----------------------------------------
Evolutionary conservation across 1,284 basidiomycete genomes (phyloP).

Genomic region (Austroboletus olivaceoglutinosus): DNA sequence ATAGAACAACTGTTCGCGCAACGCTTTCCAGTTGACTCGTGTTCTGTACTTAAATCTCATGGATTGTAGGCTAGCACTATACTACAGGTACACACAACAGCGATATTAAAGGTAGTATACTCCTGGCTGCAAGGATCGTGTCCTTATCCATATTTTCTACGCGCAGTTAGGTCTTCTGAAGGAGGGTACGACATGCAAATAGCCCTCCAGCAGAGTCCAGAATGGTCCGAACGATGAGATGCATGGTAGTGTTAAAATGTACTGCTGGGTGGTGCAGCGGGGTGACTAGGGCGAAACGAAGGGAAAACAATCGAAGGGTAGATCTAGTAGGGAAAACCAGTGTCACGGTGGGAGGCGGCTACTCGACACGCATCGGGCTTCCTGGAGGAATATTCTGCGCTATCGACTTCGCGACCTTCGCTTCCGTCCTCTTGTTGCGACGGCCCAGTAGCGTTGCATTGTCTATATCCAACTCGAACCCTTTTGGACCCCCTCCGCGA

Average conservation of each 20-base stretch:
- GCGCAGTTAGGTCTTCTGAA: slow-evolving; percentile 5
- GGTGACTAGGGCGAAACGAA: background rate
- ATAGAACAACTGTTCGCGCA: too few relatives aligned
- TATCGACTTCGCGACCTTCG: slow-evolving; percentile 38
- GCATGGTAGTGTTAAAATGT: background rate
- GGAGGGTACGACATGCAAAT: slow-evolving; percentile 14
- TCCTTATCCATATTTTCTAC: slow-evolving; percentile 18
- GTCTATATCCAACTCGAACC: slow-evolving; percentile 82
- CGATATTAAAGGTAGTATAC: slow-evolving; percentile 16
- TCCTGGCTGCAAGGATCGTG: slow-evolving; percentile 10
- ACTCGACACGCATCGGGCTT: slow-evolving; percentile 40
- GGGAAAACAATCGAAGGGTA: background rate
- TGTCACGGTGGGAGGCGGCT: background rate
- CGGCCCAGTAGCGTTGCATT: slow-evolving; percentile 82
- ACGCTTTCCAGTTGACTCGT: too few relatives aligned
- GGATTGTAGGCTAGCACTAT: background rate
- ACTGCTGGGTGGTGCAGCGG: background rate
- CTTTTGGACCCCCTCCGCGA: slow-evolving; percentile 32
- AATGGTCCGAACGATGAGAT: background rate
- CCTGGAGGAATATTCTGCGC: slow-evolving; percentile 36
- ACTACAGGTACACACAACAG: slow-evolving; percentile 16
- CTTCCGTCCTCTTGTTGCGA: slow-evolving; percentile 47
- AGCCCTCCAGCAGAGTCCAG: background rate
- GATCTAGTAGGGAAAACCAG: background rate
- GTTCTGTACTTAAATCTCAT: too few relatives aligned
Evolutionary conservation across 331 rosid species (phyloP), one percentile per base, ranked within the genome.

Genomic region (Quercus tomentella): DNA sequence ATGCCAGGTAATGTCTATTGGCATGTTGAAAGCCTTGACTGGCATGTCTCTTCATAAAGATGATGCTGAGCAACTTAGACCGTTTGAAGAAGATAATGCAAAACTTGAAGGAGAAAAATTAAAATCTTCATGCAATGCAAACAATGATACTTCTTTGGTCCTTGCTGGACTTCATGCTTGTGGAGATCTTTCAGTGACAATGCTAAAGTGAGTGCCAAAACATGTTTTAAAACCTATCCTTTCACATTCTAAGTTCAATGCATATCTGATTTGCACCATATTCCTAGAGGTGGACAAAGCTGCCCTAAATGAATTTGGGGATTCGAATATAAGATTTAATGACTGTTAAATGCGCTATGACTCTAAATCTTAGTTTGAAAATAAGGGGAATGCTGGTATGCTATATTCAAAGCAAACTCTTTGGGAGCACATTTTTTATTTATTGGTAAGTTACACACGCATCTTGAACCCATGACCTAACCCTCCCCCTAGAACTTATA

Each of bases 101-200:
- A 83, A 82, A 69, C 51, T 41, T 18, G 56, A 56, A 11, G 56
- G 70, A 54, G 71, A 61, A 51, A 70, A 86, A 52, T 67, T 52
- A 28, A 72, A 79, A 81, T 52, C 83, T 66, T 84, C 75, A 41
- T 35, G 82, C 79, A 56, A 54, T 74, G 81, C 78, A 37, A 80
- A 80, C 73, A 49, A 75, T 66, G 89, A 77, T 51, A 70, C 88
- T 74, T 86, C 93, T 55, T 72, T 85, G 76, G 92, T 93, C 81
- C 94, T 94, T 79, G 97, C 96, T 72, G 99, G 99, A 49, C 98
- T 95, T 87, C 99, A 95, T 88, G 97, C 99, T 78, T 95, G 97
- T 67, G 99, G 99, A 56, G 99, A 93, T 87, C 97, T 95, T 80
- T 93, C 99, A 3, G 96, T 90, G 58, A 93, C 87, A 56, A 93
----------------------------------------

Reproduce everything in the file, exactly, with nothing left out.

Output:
Evolutionary conservation across 1,284 basidiomycete genomes (phyloP).

Genomic region (Austroboletus olivaceoglutinosus): DNA sequence ATAGAACAACTGTTCGCGCAACGCTTTCCAGTTGACTCGTGTTCTGTACTTAAATCTCATGGATTGTAGGCTAGCACTATACTACAGGTACACACAACAGCGATATTAAAGGTAGTATACTCCTGGCTGCAAGGATCGTGTCCTTATCCATATTTTCTACGCGCAGTTAGGTCTTCTGAAGGAGGGTACGACATGCAAATAGCCCTCCAGCAGAGTCCAGAATGGTCCGAACGATGAGATGCATGGTAGTGTTAAAATGTACTGCTGGGTGGTGCAGCGGGGTGACTAGGGCGAAACGAAGGGAAAACAATCGAAGGGTAGATCTAGTAGGGAAAACCAGTGTCACGGTGGGAGGCGGCTACTCGACACGCATCGGGCTTCCTGGAGGAATATTCTGCGCTATCGACTTCGCGACCTTCGCTTCCGTCCTCTTGTTGCGACGGCCCAGTAGCGTTGCATTGTCTATATCCAACTCGAACCCTTTTGGACCCCCTCCGCGA

Average conservation of each 20-base stretch:
- GCGCAGTTAGGTCTTCTGAA: slow-evolving; percentile 5
- GGTGACTAGGGCGAAACGAA: background rate
- ATAGAACAACTGTTCGCGCA: too few relatives aligned
- TATCGACTTCGCGACCTTCG: slow-evolving; percentile 38
- GCATGGTAGTGTTAAAATGT: background rate
- GGAGGGTACGACATGCAAAT: slow-evolving; percentile 14
- TCCTTATCCATATTTTCTAC: slow-evolving; percentile 18
- GTCTATATCCAACTCGAACC: slow-evolving; percentile 82
- CGATATTAAAGGTAGTATAC: slow-evolving; percentile 16
- TCCTGGCTGCAAGGATCGTG: slow-evolving; percentile 10
- ACTCGACACGCATCGGGCTT: slow-evolving; percentile 40
- GGGAAAACAATCGAAGGGTA: background rate
- TGTCACGGTGGGAGGCGGCT: background rate
- CGGCCCAGTAGCGTTGCATT: slow-evolving; percentile 82
- ACGCTTTCCAGTTGACTCGT: too few relatives aligned
- GGATTGTAGGCTAGCACTAT: background rate
- ACTGCTGGGTGGTGCAGCGG: background rate
- CTTTTGGACCCCCTCCGCGA: slow-evolving; percentile 32
- AATGGTCCGAACGATGAGAT: background rate
- CCTGGAGGAATATTCTGCGC: slow-evolving; percentile 36
- ACTACAGGTACACACAACAG: slow-evolving; percentile 16
- CTTCCGTCCTCTTGTTGCGA: slow-evolving; percentile 47
- AGCCCTCCAGCAGAGTCCAG: background rate
- GATCTAGTAGGGAAAACCAG: background rate
- GTTCTGTACTTAAATCTCAT: too few relatives aligned
Evolutionary conservation across 331 rosid species (phyloP), one percentile per base, ranked within the genome.

Genomic region (Quercus tomentella): DNA sequence ATGCCAGGTAATGTCTATTGGCATGTTGAAAGCCTTGACTGGCATGTCTCTTCATAAAGATGATGCTGAGCAACTTAGACCGTTTGAAGAAGATAATGCAAAACTTGAAGGAGAAAAATTAAAATCTTCATGCAATGCAAACAATGATACTTCTTTGGTCCTTGCTGGACTTCATGCTTGTGGAGATCTTTCAGTGACAATGCTAAAGTGAGTGCCAAAACATGTTTTAAAACCTATCCTTTCACATTCTAAGTTCAATGCATATCTGATTTGCACCATATTCCTAGAGGTGGACAAAGCTGCCCTAAATGAATTTGGGGATTCGAATATAAGATTTAATGACTGTTAAATGCGCTATGACTCTAAATCTTAGTTTGAAAATAAGGGGAATGCTGGTATGCTATATTCAAAGCAAACTCTTTGGGAGCACATTTTTTATTTATTGGTAAGTTACACACGCATCTTGAACCCATGACCTAACCCTCCCCCTAGAACTTATA

Each of bases 101-200:
- A 83, A 82, A 69, C 51, T 41, T 18, G 56, A 56, A 11, G 56
- G 70, A 54, G 71, A 61, A 51, A 70, A 86, A 52, T 67, T 52
- A 28, A 72, A 79, A 81, T 52, C 83, T 66, T 84, C 75, A 41
- T 35, G 82, C 79, A 56, A 54, T 74, G 81, C 78, A 37, A 80
- A 80, C 73, A 49, A 75, T 66, G 89, A 77, T 51, A 70, C 88
- T 74, T 86, C 93, T 55, T 72, T 85, G 76, G 92, T 93, C 81
- C 94, T 94, T 79, G 97, C 96, T 72, G 99, G 99, A 49, C 98
- T 95, T 87, C 99, A 95, T 88, G 97, C 99, T 78, T 95, G 97
- T 67, G 99, G 99, A 56, G 99, A 93, T 87, C 97, T 95, T 80
- T 93, C 99, A 3, G 96, T 90, G 58, A 93, C 87, A 56, A 93